I was given a new morning duty at my school this year – outside bus duty.
At first I was a little bummed, as my previous duties included parent drop off and hallway supervision. I felt I was able to build relationships and be a positive influence on our students and families in these previous roles. Bus duty seemed like something less, and it was something I was not excited about – at first.
Yet I’ve found, as the end of the year draws near, that my time outside has been very meaningful and impactful for my students.
Building positive relationships with students is one of the most important first steps in being an effective teacher. This video went viral, showing how these positive relationships might look – with personalized student greetings at the door! It’s an amazing example of a high energy high effort way to build positive relationships with students.
But building positive relationships doesn’t have to be high effort all the time. What I learned during bus duty this year, is that positive relationships can be built anytime, anywhere. All you need is a positive word, and consistency.
Consistency Can Be Key
After just a few days of bus duty, my outlook on my morning changed. I no longer viewed my position as “wasted” time. Instead, I tried to visualize what my students would see as they came to school every day. I realized that the first contact they would have walking into school, would be me.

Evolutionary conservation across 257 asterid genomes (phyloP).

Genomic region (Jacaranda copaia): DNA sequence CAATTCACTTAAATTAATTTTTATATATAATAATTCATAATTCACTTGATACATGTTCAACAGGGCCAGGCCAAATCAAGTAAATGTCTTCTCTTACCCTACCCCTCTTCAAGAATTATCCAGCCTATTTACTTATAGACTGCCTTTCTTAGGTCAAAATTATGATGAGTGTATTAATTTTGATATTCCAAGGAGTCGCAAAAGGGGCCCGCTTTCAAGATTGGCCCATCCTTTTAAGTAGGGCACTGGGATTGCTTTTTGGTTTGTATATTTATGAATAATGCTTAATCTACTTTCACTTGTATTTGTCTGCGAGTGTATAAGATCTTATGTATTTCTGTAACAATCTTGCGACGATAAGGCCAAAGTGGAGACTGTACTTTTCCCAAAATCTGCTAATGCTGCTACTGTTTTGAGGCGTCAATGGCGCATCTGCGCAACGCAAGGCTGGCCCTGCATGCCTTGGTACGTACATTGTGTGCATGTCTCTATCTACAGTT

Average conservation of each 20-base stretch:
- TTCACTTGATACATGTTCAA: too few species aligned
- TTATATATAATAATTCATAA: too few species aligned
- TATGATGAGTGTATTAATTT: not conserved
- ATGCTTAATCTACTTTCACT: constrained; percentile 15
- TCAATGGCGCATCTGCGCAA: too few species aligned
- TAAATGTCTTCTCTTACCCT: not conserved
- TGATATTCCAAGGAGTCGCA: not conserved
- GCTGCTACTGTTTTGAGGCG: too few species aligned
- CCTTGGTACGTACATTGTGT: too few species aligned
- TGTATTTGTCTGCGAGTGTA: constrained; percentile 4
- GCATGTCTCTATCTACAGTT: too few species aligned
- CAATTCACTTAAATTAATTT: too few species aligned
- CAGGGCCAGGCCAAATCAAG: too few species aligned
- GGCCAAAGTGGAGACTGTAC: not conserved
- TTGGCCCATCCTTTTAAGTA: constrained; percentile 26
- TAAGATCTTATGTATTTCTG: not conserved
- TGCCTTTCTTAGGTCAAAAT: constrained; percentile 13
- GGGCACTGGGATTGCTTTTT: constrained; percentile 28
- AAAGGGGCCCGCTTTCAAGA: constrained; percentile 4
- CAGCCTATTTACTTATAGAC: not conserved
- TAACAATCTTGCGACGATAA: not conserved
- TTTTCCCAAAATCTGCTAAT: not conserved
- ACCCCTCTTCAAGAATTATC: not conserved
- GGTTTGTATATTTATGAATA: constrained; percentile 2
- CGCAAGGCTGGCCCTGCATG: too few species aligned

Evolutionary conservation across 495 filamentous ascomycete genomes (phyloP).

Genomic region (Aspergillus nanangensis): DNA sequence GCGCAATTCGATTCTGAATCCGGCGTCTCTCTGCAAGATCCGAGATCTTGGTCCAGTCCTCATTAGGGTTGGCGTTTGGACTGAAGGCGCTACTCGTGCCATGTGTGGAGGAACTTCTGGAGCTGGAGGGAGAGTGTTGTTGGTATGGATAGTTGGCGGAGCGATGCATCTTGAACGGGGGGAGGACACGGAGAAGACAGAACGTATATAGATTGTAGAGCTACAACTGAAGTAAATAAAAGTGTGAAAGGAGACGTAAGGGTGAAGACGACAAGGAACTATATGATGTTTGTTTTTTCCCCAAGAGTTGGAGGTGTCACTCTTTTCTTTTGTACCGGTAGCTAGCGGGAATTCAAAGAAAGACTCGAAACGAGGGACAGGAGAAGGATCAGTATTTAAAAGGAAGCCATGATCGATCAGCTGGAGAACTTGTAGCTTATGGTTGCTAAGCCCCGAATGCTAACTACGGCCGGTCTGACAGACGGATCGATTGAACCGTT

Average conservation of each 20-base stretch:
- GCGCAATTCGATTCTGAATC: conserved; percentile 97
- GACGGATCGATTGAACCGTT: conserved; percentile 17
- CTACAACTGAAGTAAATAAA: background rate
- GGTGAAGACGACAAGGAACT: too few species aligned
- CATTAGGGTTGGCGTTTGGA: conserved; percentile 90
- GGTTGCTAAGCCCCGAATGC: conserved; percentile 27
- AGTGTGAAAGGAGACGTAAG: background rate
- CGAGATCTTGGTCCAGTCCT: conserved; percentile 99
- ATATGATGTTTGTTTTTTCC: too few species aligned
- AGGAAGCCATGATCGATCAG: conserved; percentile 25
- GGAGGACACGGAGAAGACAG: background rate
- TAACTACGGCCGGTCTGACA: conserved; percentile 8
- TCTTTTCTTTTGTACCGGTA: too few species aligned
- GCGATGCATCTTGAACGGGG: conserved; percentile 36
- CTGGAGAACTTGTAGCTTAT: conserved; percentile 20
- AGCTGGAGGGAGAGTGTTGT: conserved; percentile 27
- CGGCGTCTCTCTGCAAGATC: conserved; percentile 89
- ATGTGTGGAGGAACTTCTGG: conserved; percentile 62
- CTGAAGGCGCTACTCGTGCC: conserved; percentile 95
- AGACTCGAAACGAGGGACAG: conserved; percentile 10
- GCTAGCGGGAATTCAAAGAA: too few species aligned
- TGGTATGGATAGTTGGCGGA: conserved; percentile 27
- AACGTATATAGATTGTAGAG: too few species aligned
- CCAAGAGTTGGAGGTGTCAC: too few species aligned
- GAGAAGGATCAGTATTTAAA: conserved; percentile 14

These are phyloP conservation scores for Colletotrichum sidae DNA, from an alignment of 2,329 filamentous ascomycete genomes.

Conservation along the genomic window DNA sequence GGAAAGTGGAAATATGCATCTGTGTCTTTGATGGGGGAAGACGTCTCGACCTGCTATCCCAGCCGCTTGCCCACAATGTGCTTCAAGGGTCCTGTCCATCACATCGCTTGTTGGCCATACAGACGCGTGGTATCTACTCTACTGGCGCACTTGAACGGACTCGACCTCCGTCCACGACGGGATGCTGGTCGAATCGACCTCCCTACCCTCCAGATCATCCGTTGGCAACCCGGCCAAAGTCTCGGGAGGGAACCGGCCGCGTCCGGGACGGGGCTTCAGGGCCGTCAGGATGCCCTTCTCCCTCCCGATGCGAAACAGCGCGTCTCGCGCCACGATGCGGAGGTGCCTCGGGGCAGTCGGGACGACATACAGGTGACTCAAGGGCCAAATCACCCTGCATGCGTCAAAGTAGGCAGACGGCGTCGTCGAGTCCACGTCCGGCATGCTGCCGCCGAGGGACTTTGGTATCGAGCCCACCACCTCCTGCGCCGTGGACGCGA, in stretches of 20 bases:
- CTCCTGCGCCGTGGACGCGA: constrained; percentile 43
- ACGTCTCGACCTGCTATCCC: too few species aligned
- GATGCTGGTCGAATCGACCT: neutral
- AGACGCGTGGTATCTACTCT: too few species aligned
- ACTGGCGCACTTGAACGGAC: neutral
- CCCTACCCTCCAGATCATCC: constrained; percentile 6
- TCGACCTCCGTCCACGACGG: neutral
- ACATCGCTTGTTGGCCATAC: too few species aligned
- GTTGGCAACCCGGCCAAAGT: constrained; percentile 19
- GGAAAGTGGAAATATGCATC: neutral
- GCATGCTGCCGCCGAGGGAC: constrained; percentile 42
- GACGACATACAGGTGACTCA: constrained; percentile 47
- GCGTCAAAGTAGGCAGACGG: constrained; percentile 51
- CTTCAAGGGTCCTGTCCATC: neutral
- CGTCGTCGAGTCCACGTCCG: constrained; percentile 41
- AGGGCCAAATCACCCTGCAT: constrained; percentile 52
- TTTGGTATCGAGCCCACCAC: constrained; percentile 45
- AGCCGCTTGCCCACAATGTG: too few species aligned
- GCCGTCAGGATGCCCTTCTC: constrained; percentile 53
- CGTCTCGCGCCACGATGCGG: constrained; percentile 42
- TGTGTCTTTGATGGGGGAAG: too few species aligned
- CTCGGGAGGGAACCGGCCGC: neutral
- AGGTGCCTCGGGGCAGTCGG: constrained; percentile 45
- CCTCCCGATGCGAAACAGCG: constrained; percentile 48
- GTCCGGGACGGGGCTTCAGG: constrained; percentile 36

This opportunity was incredibly powerful. As students entered the school, they would be greeted with a smile and a friendly hello, as I held the door for them. It was a small gesture and a tiny interaction throughout the entirety of their day. But it was a positive one.
Looking back, I believe this has been very important for the students in my school. Together we’ve faced high winds, hot suns, rain, and oh so much snow. No matter the weather, no matter the day, I shared a friendly word with the students in my school as I held the door for them. Because of this, it’s been much easier to share a smile, or another friendly word, as I see these students in the halls around school (even the ones I don’t teach!).
The Power of Hello
I’m sure many of you have known for a long time the lesson I learned this year. Consistent positivity can make quite a bit of difference in the lives of our students.
Think of a challenging student, one who you might have many negative interactions with. How much effort does it take to say, “Hello” as they walk by in the hallway, or “Good Morning” as they enter school?
I consider these free interactions. It’s an easy way to stay positive, even though your last interaction may have turned negative. It is fairly low effort, but if you are able to consistently be positive during these brief interactions, you may see the beginning of a positive relationship emerge. That’s the power of being consistently positive. That’s the power of hello.